Before today, I had never attempted to make homemade slime. It seemed like it would be intimidating and take along time. But surprisingly enough, it using this easy slime recipe it wasn’t difficult at all and it is one of our favorite ways to teach kids about chemical bonds. Since this first attempt at slime, we have made tons of other versions! This version is made with Borax, and is the classic Borax slime that most people think about when you think about homemade slime. But there are a lot more ways to make slime! You can see all our slime recipes in one place here.
If you are ready to take on the challenge of homemade slime here is how we did it:
The Science of Borax Slime
Slime forms when polyvinyl alcohol and borate ion mix. The polyvinyl alcohol is attracted to borate ion, which causes them to form long chain molecules. When this reaction occurs, the two separate materials mix and slime is formed.
Easy Slime Recipe Instructions
Follow these simple directions to make the classic Borax slime!
To make this easy slime recipe you will need:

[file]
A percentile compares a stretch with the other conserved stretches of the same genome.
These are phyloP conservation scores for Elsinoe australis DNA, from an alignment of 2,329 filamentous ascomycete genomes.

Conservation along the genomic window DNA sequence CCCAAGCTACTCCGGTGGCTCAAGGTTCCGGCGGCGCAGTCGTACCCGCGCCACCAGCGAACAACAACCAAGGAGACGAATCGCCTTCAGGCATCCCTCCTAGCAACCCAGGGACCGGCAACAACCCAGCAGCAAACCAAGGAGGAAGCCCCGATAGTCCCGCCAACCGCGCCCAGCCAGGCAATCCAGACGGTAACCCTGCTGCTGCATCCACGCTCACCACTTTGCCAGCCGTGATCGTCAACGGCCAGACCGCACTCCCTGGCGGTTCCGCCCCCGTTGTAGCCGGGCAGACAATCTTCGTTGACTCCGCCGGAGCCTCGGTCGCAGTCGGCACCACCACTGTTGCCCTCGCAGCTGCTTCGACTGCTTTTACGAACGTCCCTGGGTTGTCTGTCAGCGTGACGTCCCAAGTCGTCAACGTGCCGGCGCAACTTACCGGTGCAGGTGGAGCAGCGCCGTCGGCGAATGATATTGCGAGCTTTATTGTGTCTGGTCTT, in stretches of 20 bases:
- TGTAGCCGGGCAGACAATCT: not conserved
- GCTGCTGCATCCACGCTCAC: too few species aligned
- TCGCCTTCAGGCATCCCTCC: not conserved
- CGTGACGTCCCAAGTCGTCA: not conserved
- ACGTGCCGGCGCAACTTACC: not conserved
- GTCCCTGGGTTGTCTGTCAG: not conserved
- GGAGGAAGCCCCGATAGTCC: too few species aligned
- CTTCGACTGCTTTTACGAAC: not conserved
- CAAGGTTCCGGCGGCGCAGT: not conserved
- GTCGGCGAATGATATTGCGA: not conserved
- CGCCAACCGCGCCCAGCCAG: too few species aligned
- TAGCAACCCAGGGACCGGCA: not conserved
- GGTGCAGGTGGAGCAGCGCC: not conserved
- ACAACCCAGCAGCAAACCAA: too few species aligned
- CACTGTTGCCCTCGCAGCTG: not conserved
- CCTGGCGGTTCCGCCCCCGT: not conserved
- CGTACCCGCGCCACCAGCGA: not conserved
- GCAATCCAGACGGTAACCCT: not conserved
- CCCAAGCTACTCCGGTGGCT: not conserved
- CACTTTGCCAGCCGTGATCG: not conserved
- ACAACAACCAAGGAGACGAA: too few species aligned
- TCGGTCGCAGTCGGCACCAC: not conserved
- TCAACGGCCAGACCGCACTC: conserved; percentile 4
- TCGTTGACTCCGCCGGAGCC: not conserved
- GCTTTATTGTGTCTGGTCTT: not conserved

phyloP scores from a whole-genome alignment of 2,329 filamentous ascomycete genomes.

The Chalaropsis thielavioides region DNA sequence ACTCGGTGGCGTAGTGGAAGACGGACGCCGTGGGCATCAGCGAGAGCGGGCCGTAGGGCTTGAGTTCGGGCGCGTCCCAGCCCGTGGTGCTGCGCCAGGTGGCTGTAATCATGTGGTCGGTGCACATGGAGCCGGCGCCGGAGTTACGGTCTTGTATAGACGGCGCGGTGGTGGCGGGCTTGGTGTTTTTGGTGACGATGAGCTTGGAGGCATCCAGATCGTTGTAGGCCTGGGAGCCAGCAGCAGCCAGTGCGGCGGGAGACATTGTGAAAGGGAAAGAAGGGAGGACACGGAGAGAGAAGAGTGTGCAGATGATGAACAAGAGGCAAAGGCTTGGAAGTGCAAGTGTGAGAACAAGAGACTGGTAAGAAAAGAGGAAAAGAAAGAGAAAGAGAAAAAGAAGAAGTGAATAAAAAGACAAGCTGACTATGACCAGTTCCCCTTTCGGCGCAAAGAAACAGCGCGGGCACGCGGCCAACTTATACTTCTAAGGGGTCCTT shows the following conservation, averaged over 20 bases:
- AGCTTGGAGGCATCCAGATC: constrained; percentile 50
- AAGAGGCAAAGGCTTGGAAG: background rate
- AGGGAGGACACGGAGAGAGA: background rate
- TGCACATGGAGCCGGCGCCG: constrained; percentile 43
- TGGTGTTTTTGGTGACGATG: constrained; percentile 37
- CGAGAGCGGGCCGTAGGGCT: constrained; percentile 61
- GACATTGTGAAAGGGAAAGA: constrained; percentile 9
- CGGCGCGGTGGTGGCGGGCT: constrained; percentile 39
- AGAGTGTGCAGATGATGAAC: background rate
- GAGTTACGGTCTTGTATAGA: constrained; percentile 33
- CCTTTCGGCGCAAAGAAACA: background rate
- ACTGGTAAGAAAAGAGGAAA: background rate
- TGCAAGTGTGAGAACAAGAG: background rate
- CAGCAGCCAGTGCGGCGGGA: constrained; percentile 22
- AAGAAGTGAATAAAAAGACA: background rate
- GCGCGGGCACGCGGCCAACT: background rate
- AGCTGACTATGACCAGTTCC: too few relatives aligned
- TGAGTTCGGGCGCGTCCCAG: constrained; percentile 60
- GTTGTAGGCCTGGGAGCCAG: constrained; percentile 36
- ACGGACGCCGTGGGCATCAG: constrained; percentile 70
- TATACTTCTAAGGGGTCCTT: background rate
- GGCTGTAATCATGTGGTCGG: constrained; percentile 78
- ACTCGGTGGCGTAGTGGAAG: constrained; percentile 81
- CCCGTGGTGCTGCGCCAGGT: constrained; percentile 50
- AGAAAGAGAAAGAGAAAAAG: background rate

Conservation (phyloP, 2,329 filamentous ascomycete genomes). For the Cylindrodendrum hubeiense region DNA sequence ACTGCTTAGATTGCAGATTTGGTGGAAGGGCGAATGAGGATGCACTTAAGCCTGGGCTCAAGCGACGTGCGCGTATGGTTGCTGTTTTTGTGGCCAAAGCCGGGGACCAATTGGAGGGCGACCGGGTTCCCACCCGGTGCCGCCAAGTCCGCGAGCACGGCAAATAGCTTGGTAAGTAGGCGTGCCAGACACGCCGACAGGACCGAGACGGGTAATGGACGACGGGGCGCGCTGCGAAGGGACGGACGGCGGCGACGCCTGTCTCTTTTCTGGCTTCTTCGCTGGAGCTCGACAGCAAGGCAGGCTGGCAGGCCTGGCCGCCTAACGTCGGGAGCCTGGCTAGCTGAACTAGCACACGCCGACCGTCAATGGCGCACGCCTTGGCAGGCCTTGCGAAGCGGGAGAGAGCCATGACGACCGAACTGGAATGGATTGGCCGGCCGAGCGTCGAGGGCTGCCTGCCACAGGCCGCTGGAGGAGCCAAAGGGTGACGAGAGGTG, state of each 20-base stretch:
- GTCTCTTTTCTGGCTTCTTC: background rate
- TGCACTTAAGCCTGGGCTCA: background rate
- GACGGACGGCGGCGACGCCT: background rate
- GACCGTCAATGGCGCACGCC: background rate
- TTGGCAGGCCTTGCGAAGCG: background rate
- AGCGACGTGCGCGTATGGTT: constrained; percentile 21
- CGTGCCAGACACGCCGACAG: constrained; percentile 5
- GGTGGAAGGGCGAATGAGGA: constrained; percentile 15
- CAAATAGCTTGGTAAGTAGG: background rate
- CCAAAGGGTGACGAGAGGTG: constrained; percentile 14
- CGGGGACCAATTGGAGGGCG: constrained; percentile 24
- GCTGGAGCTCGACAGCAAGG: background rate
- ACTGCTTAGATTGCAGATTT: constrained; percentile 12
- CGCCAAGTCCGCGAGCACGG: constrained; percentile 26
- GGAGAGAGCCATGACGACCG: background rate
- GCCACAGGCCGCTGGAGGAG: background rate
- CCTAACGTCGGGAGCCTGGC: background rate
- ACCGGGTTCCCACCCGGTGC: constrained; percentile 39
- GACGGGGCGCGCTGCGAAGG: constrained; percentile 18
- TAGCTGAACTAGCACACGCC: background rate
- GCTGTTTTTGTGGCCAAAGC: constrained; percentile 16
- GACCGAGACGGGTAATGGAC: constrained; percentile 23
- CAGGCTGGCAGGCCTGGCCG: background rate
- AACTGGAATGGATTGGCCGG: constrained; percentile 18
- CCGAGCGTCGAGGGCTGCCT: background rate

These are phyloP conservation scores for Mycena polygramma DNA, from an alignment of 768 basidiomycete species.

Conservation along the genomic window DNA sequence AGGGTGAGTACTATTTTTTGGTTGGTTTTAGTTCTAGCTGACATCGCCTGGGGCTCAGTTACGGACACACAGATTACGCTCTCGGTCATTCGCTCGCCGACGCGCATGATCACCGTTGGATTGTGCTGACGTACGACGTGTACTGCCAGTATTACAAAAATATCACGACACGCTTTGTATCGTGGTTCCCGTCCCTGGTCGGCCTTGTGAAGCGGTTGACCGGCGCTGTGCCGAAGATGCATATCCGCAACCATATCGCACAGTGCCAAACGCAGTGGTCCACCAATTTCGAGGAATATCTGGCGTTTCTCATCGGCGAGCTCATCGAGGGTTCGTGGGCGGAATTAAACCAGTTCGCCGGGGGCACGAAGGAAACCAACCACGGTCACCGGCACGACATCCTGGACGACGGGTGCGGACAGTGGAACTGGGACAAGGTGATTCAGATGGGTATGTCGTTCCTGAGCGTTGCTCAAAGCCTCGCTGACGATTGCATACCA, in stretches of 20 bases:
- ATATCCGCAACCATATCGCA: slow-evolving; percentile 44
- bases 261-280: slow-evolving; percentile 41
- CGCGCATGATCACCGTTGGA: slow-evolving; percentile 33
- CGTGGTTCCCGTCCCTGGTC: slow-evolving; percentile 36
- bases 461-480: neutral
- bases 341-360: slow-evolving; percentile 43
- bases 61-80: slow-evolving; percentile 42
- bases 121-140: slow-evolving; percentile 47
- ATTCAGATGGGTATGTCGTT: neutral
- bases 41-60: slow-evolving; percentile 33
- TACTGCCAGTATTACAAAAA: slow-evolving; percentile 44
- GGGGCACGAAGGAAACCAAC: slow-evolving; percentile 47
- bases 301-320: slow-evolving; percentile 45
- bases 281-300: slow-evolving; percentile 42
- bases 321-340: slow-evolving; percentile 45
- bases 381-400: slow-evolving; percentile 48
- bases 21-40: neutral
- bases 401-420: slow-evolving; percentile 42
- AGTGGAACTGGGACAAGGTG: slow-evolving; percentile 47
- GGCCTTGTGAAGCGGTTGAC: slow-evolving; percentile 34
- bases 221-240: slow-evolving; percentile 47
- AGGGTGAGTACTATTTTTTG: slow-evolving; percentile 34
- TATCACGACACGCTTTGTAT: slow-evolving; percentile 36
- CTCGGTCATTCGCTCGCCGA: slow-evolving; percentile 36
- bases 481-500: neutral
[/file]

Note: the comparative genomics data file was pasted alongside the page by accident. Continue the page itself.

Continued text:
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Make exactly according to this recipe, we haven’t had any problems with slime causing allergic reactions or skin burns. However, some individuals may be more sensitive than others. Don’t let kids play with this slime recipe if you notice any ill effects. Additionally, only make this version of slime if your kids will not put it in their mouths. Borax powder (and glue) should not be consumed.
Mix about ½ a cup of water and a teaspoon of borax until the borax dissolves.
Dump 1/2 a cup of clear glue into a separate bowl, and add a few drops of food coloring and a bit of glitter if you like. My kids love sparkly things, so we added glitter, but if your kids don’t like sparkles as much, just add color. Add 1/2 a cup of water to the glue mixture.
Pour the borax mixture into the glue mixture. Stir for a few seconds with the spoon, then use your hands for the rest of the mixing.
We thought our slime would be really oozy, but it turned out stiffer than we thought it would. This is because Borax slime produces a stiffer consistency when used with clear glue. If you use it with white glue, it will be a little more flexible.
However, it will never be as flexible and stretchy as laundry starch slime, which is why we prefer using laundry starch for our slime. Although contrary to popular belief, laundry starch slime does contain borax and is not a borax-free slime.
When you pull the slime slowly, it stretches like hot cheese. When you pull it quickly, it breaks apart like cold cheese. The girls loved squishing the slime, watching the pieces reform into a solid whole, and in Bo’s case, she loved crumbling our slime into tiny pieces.
Don’t forget to check out the other posts in the 31 days of STEM activities for kids series!
More Slime Recipes